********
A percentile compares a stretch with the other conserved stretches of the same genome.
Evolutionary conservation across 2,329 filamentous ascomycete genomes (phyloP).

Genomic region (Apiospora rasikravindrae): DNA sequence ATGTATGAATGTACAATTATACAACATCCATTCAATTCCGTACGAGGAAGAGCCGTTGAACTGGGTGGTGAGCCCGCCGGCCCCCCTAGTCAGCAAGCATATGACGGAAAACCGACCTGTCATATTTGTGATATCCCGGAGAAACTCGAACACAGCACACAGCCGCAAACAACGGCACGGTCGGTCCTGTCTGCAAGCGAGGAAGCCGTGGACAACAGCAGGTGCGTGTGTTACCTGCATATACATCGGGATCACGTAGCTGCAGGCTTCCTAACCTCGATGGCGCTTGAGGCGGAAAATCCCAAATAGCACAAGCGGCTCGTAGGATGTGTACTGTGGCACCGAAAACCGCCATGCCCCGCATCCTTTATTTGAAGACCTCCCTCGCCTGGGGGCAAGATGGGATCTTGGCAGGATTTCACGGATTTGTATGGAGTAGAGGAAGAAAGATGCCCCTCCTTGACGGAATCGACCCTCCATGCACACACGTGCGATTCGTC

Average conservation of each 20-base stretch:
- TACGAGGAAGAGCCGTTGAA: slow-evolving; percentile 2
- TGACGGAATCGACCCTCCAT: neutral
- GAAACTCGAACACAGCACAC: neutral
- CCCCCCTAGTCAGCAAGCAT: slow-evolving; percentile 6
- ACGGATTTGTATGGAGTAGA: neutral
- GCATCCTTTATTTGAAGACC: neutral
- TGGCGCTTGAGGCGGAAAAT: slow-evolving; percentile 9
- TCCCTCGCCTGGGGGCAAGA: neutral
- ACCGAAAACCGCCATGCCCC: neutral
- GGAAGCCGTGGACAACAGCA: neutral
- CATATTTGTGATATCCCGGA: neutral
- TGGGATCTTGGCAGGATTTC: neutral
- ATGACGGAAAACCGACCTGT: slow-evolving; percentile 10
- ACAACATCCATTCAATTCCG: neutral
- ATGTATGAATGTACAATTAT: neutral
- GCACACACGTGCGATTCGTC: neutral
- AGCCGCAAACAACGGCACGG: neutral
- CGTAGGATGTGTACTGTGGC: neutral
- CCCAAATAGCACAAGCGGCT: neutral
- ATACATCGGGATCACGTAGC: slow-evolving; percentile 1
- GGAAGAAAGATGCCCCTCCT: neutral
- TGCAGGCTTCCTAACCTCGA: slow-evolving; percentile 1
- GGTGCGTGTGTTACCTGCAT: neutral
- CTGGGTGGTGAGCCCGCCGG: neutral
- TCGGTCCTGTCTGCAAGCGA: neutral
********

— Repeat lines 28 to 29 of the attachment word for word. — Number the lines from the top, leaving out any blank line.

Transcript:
- CTGGGTGGTGAGCCCGCCGG: neutral
- TCGGTCCTGTCTGCAAGCGA: neutral